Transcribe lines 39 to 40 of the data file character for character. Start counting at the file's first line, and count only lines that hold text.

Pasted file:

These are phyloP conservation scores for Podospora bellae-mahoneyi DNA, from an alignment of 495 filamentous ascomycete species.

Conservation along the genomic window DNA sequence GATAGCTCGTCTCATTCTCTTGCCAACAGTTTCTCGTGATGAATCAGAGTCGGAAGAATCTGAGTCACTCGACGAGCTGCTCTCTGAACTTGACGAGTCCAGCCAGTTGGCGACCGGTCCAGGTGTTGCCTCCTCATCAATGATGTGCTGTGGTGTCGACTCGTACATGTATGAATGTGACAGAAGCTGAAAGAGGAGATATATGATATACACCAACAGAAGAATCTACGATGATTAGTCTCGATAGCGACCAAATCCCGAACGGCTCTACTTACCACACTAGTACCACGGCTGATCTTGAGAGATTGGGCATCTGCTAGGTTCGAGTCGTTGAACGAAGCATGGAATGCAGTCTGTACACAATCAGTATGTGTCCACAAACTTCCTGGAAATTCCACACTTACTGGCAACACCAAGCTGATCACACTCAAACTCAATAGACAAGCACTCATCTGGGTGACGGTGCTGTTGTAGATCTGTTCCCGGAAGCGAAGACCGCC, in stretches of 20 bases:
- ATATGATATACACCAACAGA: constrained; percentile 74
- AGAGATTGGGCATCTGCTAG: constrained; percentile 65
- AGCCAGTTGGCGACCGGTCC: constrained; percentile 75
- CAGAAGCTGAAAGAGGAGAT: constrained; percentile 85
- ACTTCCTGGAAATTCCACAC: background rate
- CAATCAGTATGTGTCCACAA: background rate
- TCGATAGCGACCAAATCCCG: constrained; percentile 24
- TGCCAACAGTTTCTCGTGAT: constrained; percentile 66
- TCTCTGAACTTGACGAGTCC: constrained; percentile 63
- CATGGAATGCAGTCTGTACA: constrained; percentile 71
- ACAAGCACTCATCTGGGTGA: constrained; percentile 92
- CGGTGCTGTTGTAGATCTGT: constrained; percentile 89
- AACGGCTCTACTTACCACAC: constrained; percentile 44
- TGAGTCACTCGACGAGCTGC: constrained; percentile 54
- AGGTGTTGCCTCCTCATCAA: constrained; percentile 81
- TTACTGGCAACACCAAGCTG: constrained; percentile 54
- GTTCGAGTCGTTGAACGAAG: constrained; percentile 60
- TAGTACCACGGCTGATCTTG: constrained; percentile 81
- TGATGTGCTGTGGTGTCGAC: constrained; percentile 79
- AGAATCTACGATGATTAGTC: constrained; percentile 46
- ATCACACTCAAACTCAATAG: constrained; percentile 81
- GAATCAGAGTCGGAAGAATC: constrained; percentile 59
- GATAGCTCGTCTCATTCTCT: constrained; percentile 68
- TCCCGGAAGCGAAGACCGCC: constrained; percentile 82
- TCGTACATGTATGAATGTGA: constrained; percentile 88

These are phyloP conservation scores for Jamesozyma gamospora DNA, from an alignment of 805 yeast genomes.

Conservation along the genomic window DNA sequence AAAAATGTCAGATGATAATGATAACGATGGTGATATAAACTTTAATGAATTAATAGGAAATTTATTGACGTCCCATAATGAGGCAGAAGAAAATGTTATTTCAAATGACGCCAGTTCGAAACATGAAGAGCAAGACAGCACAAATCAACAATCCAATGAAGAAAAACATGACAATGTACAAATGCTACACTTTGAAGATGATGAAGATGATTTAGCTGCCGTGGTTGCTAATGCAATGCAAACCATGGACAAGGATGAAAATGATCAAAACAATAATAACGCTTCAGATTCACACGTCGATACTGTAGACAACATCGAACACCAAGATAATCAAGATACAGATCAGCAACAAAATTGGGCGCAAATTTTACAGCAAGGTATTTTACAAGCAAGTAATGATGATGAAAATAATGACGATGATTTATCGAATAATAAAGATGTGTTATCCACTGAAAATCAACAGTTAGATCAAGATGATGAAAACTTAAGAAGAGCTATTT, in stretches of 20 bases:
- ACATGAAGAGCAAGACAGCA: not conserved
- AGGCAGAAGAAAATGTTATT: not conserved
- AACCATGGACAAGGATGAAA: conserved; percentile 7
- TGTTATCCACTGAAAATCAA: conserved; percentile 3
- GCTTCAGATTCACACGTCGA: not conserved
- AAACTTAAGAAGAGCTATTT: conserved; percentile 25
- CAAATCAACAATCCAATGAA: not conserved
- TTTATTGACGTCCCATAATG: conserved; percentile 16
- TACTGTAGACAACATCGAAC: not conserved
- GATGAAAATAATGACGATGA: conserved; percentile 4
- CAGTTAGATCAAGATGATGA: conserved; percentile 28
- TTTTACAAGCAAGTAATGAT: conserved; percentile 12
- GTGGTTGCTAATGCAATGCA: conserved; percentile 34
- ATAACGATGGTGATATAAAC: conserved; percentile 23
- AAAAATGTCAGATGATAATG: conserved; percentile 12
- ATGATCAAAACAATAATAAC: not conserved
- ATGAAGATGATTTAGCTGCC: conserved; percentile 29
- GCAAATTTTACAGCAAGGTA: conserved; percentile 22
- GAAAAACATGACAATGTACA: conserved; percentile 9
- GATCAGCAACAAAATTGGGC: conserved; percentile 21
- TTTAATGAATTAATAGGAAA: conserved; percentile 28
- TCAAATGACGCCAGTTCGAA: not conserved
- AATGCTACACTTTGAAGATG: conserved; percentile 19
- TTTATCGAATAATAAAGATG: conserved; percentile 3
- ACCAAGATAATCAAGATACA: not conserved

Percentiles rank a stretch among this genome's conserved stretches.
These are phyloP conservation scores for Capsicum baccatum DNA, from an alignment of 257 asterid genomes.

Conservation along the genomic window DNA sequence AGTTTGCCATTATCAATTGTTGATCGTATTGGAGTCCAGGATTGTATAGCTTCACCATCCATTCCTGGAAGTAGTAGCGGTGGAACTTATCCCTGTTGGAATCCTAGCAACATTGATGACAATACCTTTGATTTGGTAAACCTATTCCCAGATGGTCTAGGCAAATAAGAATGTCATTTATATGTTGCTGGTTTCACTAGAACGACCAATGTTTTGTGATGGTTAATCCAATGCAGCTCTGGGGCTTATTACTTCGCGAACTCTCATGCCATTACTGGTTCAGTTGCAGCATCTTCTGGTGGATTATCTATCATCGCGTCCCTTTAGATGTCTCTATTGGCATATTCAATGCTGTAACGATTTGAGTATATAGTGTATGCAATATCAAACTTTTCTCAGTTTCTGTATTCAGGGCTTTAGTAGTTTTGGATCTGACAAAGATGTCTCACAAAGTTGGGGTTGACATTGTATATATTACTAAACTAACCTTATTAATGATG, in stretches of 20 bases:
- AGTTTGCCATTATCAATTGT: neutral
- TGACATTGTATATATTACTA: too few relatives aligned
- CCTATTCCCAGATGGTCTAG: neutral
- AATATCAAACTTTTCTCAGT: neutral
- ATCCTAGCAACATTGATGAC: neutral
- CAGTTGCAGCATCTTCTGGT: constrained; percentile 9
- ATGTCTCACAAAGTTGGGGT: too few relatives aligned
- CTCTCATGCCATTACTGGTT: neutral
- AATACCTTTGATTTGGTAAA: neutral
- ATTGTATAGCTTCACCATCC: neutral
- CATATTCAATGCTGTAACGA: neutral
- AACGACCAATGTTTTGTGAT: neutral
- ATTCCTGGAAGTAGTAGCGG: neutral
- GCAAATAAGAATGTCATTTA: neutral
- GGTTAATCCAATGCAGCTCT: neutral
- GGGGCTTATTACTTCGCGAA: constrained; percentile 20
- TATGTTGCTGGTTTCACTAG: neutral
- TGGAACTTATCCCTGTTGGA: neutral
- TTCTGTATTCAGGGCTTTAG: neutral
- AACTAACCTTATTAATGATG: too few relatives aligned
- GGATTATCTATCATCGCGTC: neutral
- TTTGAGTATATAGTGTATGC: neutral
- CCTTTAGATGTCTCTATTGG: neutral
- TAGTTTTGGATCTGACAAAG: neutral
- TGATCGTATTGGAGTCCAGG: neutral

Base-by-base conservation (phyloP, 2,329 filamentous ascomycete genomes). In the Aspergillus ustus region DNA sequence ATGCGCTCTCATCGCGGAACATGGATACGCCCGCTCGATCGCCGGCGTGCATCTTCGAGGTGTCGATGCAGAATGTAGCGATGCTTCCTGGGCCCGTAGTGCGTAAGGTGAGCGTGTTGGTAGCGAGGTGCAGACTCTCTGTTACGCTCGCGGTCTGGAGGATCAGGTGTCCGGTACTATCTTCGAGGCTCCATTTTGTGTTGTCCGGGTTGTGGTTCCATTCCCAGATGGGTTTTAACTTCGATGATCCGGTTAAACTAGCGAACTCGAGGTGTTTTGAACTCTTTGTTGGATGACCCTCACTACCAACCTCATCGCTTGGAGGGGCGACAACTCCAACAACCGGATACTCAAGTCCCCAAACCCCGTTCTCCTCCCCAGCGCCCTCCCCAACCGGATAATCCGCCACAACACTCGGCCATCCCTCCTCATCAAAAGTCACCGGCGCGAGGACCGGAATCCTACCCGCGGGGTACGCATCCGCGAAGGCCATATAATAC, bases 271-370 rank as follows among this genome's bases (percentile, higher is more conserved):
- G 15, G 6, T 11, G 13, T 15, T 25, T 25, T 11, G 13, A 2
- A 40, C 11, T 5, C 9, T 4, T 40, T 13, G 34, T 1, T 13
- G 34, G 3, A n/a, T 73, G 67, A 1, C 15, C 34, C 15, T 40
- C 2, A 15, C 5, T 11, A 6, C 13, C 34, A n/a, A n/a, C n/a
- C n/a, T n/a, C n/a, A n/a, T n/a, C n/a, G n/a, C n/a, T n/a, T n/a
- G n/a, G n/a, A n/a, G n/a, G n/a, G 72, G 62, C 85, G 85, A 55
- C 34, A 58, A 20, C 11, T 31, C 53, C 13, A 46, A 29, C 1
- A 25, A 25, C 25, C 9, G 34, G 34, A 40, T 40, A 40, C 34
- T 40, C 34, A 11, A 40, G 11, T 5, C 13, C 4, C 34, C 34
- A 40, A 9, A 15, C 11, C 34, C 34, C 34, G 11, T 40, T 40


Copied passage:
- GATGAAAATAATGACGATGA: conserved; percentile 4
- CAGTTAGATCAAGATGATGA: conserved; percentile 28